Nvidia’s profit halved, but servers made to China offset previous $400m warning

Shares of Nvidia Corp rose in an extended session on Wednesday after the chipmaker said servers shifted to China paid off an expected $400 million shortfall due to a US ban on certain technology sales and announced progress in reducing high customer inventories.

Nvidia NVDA,
shares rose 2% after hours to close at $159.10, down 4.5% in the regular session.

Nvidia reported third-quarter net income of $680 million, or 27 cents a share, compared with $2.46 billion, or 97 cents a share, in the year-earlier period. Adjusted earnings, which exclude stock-based compensation expense and other items, were 58 cents, compared with $1.17 per share in the year-earlier period.

Revenue fell to $5.93 billion from $7.1 billion in the year-ago quarter as game sales declined. Analysts had forecast 71 cents a share on revenue of $5.78 billion.

Data center sales rose 31% to $3.83 billion from Advanced Micro Devices Inc.’s AMD.
Data center sales surged 45% to $1.6 billion, and Intel’s INTC,
It decreased by 27% to 4.2 billion dollars. Analysts had forecast Nvidia data center sales of $3.72 billion.

“We raised concerns about $400 million of A100s because we weren’t sure we could implement the A800 to our customers and through our supply chain,” Nvidia founder and CEO Jensen Huang said on a call with analysts. “The company has done remarkable work to rectify this situation and make sure our business and customers are not affected. But the A800 equipment is certainly always a clear test for export control.”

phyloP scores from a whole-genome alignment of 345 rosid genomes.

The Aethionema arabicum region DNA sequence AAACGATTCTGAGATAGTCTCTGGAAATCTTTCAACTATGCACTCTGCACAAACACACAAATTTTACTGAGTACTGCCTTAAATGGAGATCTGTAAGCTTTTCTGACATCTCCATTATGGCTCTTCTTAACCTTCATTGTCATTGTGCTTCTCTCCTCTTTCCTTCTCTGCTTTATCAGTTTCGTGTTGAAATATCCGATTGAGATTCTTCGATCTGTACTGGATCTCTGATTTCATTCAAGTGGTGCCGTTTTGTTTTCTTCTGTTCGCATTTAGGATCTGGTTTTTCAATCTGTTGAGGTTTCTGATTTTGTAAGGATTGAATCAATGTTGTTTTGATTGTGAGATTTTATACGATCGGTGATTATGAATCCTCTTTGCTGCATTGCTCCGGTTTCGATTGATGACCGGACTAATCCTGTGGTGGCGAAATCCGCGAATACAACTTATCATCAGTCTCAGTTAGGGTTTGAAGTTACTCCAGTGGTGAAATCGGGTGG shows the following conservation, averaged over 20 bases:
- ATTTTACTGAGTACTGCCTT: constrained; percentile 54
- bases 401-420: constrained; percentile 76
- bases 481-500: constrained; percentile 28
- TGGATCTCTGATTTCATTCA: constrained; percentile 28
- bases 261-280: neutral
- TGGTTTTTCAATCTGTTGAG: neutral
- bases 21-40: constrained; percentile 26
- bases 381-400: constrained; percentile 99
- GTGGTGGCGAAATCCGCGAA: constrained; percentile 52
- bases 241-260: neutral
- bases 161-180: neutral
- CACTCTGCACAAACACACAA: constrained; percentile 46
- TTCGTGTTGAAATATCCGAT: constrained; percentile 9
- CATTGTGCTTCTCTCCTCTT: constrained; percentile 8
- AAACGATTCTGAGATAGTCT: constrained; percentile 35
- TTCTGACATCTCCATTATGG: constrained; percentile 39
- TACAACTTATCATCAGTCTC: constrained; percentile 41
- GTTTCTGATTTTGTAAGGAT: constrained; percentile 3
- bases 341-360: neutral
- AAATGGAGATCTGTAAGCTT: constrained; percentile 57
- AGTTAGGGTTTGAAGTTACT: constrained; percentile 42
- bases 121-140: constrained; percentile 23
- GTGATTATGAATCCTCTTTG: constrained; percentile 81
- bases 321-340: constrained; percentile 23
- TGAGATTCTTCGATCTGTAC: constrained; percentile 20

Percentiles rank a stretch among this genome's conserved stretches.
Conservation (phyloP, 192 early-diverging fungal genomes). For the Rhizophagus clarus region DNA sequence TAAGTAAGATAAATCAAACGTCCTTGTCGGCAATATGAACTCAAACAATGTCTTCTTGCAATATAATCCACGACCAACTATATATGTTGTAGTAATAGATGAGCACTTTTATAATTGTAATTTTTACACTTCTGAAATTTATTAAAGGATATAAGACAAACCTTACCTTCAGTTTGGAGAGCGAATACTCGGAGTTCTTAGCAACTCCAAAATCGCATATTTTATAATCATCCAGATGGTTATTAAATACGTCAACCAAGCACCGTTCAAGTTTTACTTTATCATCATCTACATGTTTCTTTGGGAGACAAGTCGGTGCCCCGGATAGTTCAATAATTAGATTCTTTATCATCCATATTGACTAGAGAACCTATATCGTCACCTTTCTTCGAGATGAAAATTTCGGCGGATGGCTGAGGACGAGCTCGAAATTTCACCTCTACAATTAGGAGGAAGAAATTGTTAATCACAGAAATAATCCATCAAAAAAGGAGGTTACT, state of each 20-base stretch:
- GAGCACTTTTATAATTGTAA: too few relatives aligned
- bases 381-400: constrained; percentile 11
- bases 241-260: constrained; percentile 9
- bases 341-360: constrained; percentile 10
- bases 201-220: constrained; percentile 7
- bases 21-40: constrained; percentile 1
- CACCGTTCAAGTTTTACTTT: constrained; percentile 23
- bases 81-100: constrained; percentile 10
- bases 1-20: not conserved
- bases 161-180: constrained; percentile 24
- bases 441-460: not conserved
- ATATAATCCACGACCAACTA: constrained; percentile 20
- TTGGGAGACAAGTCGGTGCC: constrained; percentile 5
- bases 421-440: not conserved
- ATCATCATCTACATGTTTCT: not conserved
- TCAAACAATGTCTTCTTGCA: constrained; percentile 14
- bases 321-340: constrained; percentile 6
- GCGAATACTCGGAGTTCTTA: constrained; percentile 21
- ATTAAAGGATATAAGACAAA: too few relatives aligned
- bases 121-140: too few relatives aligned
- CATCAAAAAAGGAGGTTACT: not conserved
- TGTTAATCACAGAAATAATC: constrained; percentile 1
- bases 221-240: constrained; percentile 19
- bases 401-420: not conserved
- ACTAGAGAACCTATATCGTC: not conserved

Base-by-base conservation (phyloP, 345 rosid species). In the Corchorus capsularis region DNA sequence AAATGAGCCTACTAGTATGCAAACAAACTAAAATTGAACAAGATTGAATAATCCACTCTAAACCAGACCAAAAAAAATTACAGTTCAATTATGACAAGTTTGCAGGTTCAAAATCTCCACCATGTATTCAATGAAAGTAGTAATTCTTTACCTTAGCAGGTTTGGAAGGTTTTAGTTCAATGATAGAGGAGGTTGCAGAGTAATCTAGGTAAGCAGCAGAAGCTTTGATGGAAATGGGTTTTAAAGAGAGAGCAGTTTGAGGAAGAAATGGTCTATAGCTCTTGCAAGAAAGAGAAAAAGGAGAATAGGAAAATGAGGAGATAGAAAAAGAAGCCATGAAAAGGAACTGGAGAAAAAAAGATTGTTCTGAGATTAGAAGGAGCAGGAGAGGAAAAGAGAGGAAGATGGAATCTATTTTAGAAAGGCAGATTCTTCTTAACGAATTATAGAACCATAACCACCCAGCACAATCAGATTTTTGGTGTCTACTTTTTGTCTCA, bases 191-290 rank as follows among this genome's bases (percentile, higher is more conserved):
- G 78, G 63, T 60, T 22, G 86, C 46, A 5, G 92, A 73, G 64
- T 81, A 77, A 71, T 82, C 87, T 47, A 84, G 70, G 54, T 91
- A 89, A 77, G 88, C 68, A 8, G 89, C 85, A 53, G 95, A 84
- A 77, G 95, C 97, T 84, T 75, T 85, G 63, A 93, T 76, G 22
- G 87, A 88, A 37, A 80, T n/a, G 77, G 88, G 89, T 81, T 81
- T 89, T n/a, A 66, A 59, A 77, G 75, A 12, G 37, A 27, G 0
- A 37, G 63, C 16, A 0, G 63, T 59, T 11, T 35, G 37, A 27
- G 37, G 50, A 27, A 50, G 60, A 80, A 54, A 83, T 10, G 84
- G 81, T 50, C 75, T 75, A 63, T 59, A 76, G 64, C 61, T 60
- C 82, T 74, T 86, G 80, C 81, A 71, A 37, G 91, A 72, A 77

Nvidia’s gaming sales fell 51% to $1.57 billion from a year ago. Analysts had predicted game sales of $1.42 billion.

In late August, Nvidia forecast third-quarter sales of $5.78 billion to $6.02 billion, about $1 billion below the Street’s expectations at the time. That was before it estimated $400 million in lost Chinese sales, which Nvidia hopes to make up by selling a version of its A100 data center chip called the A800 to China, which blocks the use of artificial intelligence and supercomputing and thus meets U.S. sales restrictions.

“These restrictions impacted third-quarter earnings primarily through sales of alternative products to China,” Nvidia Chief Financial Officer Colette Kress said in a telephone call with analysts. “That said, demand in China remains broadly soft. We expect this to continue in the current quarter as well.”

Another concern for analysts was Nvidia’s high inventory levels in the channel as the company releases new gaming and data center products. The company said third-quarter gross margin fell to 56.1% from 67% in the previous quarter, largely due to a $702 million inventory charge due to weak Chinese demand. This comes after the company announced last quarter that it took a $1.32 billion inventory charge to help reduce demand expectations. But that’s mostly for unsold inventory on the books; Analysts are worried about oversold goods.

Going forward, Nvidia needs to reduce in-channel inventory, or products already sold to retailers and “sitting on shelves,” to make way for new products. For example, Nvidia’s new cards went on sale on October 12th, and the mid-range RTX 4080 was released before earnings and was already selling for suggested retail price and more.